I’ve decided to join O at Behold the Stars in her reading of The Canterbury Tales. Yes, it’s one of my projects for the year, my The Canterbury Tales/The Brubury Tales Project, but I’ve been really terrible at keeping up on my projects so I’m hoping someone else will give me that kick where I so desperately need it, or at the very least, drag me along.
I’m starting off reading from The Portable Chaucer with a translation by Theodore Morrison, but I suspect that it doesn’t include all the tales, so once the library book comes in, I’ll be reading The Penguin edition translated by Nevill Coghill. O, the clever person that she is, is reading it in Middle English. Something to aspire to but not now. :-Z
|Portrait of Chaucer – 17th century
It is surmised that Chaucer met Bocaccio, who perhaps influenced this work, as it begins in a similar way to Bocaccio’s The Decameron. In The Decameron, a number of lords and ladies escape the Black Death of Florence and begin a story-telling marathon in their exile, whereas in The Canterbury Tales, a group of pilgrims are on their way to Canterbury and on their journey, each tells a tale. Originally Chaucer meant each pilgrim to tell four tales, two on the way there and two on the way back, but the manuscript breaks off with them still on their travels, so the final intent of Chaucer remains unknown. The original order of the tales is also unclear, but going with O’s the Riverside Chaucer, we’ll be breaking the tales down as follows:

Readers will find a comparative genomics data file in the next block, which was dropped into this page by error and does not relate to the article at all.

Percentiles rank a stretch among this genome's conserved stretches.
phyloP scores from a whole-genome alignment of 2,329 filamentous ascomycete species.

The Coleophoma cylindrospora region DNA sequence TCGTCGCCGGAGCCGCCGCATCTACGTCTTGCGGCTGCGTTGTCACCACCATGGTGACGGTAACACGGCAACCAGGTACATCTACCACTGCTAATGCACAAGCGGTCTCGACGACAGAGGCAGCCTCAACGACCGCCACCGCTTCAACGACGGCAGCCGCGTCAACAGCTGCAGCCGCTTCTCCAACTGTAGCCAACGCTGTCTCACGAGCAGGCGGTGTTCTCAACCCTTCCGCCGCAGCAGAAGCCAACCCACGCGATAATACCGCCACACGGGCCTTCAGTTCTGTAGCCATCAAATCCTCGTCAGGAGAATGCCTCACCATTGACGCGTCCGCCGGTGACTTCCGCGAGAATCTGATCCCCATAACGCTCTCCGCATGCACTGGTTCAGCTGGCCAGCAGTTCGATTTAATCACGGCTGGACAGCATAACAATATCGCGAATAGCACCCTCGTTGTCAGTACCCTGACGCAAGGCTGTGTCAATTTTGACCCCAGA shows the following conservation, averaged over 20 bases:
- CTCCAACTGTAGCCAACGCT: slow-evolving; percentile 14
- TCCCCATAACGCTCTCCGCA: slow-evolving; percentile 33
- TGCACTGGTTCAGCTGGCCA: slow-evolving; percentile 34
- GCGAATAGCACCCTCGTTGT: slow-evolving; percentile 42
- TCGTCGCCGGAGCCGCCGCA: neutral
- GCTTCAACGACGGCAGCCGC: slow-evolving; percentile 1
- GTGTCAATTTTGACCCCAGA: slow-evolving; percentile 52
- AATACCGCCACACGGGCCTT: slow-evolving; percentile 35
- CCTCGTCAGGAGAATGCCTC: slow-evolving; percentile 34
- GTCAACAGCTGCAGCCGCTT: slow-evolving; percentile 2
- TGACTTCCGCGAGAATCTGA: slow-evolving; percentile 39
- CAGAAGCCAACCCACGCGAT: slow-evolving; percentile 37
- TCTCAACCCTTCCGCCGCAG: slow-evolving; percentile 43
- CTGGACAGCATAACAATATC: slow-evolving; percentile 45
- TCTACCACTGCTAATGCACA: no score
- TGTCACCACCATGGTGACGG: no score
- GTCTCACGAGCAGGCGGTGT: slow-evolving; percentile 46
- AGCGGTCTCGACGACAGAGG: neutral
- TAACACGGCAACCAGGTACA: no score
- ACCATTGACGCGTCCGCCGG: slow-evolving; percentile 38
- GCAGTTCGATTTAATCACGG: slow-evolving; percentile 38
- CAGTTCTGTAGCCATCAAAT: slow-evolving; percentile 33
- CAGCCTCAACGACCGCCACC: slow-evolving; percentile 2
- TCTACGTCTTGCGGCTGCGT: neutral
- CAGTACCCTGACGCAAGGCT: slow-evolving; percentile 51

Week 2: The Knight’s Tale
Week 3: The Miller’s Prologue and Tale, The Reeve’s Prologue and Tale, The Cook’s Prologue and Tale
Week 4: The Man Of Law’s Introduction, Prologue, Tale, and Epilogue
Week 5: The Wife of Bath’s Prologue and Tale
Week 6: The Friar’s Prologue and Tale, The Summoner’s Prologue and Tale
Week 7: The Clerk’s Prologue and Tale
Week 8: The Merchant’s Prologue, Tale, and Epilogue
Week 9: The Squire’s Introduction and Tale, The Franklin’s Prologue and Tale
Week 10: The Physician’s Tale, The Pardoner’s Introduction, Prologue, and Tale, The Shipman’s Tale